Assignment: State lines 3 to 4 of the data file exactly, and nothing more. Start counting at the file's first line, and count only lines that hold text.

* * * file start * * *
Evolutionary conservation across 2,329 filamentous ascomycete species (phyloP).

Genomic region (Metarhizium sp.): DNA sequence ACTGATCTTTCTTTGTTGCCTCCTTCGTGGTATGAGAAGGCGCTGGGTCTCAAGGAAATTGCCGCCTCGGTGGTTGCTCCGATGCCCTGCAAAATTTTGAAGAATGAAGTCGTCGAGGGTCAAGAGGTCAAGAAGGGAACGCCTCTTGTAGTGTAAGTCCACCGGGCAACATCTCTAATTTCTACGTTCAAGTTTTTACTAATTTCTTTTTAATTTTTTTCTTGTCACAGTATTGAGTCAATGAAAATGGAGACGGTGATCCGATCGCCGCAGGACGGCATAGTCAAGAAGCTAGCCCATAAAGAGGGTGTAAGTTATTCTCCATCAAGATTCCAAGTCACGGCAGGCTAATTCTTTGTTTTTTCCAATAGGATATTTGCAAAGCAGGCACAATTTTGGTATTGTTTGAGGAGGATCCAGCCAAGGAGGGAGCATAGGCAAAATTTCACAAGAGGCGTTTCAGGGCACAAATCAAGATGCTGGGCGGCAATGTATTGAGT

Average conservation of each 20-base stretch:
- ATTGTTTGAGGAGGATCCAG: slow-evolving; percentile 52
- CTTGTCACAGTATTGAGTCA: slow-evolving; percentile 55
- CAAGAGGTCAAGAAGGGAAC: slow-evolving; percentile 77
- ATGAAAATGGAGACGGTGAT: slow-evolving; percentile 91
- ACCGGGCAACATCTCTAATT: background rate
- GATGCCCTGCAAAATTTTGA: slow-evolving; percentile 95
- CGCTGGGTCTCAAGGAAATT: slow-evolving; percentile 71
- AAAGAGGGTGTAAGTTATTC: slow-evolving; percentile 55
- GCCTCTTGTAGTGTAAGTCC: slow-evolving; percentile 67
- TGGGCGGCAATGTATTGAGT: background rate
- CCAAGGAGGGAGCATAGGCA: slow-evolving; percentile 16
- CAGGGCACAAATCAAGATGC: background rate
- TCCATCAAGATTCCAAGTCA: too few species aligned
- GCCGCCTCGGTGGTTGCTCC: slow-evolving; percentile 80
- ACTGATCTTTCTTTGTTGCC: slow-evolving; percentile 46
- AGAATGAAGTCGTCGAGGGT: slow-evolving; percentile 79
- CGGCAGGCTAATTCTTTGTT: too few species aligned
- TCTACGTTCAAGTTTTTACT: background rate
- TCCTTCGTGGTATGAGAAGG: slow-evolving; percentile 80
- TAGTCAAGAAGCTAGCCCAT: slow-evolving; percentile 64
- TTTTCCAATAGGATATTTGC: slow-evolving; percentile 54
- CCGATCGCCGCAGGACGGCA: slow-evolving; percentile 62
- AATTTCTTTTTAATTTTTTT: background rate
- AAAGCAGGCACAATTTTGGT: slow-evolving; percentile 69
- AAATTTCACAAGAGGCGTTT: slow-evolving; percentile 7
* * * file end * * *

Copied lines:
Average conservation of each 20-base stretch:
- ATTGTTTGAGGAGGATCCAG: slow-evolving; percentile 52